14 May 2012

Sierra Leone: Tali Lennox Visits Women Shaping the Future of Country

Photo: AllAfrica
Woman selling traditional medicine in Freetown.

press release

Model Tali Lennox has recently returned from Sierra Leone in West Africa, one of the world's poorest countries, as an ambassador for Christian Aid Week 2012, which runs from 13-19 May.

Tali visited poor communities in the fertile Bonthe region of southern Sierra Leone, an area that, before the ten-year civil war, was an agricultural centre of the country. She heard how, after the multinational food companies left with their equipment during the war, the people were forced to rely on inefficient subsistence farming and malnutrition became a daily battle.

But a Christian Aid-funded project, run by the Methodist Church of Sierra Leone (MCSL), is not only providing the communities with the seeds and tools that allow them to get the best out of their land, but has established a fishing project and taught local women and young people to lobby their government for schools and other local amenities. It is helping hundreds of people to work their way out of poverty.

'I have grown up around charity work, but this was the first time I got to see how small changes can transform lives in such a big way," said Tali. "People are being provided with the kinds of things we in the UK would take for granted. The country has so much potential. They just need the right tools, and that's where the donations have been so vital."

Tali visited the remote town of Gbap, an eight-hour drive from the capital Freetown, where on the way she met Ganyeh Seilu, who lost five children to malnutrition. But now, thanks to assistance from MCSL which allowed her to buy tools and seeds, and the building of a new Agriculture Business Centre which allows the local women to process rice, cassava and nut oil, meaning they get a higher price at market, Ganyeh is now not only able to feed her children but send them to school.

'Subsistence farming was my only source of income, and the process was very labour-intensive. I used to have pain all over my body," Ganyeh said. "Now the machines at the Centre make things easier. It means I don't just work to survive but I will be able to pay school fees and uniform for my children, and for medical bills when they are ill. This project has restored my respect in the community as a woman."

Tali also visited St Theresa's Primary, a school which had been built as a result of local lobbying from Village Development Committees (VDCs) which have been set up to encourage women and young people, both of which are traditionally excluded from the decision-making processes in Sierra Leone, to have a say in community life. The VDCs have encouraged the school attendance of girls, who traditionally receive less education than boys in a country ranked in the world's top ten for gender inequality.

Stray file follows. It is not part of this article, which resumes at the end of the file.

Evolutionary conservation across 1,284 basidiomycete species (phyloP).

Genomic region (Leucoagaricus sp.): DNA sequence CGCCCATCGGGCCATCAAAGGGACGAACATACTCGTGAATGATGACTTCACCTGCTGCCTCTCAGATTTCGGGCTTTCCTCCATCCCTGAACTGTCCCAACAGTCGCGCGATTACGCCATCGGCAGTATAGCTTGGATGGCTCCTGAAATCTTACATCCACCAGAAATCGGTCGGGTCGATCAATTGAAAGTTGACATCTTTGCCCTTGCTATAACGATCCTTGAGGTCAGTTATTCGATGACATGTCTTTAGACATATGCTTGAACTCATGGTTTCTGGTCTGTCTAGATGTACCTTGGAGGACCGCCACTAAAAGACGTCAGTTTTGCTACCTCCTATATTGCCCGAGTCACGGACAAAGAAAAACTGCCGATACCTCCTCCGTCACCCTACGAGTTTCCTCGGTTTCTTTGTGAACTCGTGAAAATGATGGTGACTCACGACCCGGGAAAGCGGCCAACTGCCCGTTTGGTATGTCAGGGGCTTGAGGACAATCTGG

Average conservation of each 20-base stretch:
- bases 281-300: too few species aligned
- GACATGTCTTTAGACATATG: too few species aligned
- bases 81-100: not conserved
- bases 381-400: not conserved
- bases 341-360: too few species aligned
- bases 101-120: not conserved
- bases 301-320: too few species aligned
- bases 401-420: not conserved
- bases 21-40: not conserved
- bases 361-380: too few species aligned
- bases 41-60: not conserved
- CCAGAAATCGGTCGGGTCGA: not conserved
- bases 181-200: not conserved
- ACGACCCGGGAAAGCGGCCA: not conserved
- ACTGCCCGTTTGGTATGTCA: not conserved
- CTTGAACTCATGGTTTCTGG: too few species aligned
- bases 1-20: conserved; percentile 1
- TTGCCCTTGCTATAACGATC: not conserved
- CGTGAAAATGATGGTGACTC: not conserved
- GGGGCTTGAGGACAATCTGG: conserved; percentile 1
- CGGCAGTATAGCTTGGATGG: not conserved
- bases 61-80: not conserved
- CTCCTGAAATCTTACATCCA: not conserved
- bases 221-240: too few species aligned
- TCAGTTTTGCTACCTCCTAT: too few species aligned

One pupil Patricia Sawie (pictured above) is now able to attend school and said: "My mother was a farmer and never went to school. I would like to be a teacher, then a head of state, a President. I'm lucky."

Headmaster Michael Tucker said: "Two years ago, the building was a death trap. The benches were falling apart, the ground was sand, when it rained, the water would come straight through the roof and school was cancelled for that day and the next.

'MCSL and Christian Aid saw our problems and came to our aid. People here are hard-working and will develop through education. What men can do, we are seeing more women doing. I expect a woman to do my job one day. And that day is very soon."

Tali also travelled to the fishing village of Mo-Albert, where families have formed co-operatives, and taken out loans from MCSL to buy better boats, nets and environmentally friendly smoking ovens. The bigger boats help the fishermen improve their catch and the new ovens allow the women to cure the fish so it can be kept longer and sold at the market for a higher price. The loan is paid back to MCSL from the improved income.

One mother whom Tali met, Adama Koroma, had lost five children to malnutrition. "Most of my children passed away during the war. Some of them became sick and I didn't have enough money to take them to the health centre.

'Five years ago, our husbands used to go out to fish in dug-out canoes and small nets. Therefore, the income we got was not enough to take care of our families.

'Now life has improved greatly for us. I have kids, enough food to feed the family and because we can sell the fish, I can think about paying for my children's education and medical bills - and my grandchildren, too."

Over half the population of Sierra Leone live on under £1 a day and almost one in five children do not live until their fifth birthday. Life expectancy is 48, three decades younger than in the UK.

'Things like education, healthcare and gender equality, we take for granted in the UK," Tali added. "That wasn't the case in Sierra Leone, but now more girls are going to school which is amazing but there is still so much more to be done. The hope is that the next generation will not have to go through the same struggles and challenges that the last did. Lives are being transformed, thanks to Christian Aid. It's an inspiration."

To donate to Christian Aid, give online at www.caweek.org , call 08080 006006 or text 'GIVE' to 78866 to give £5. The first £5m donated to Christian Aid Week 2012 will be matched by the Government pound for pound, so that the charity can help more people in poor communities around the world work their way out of poverty.

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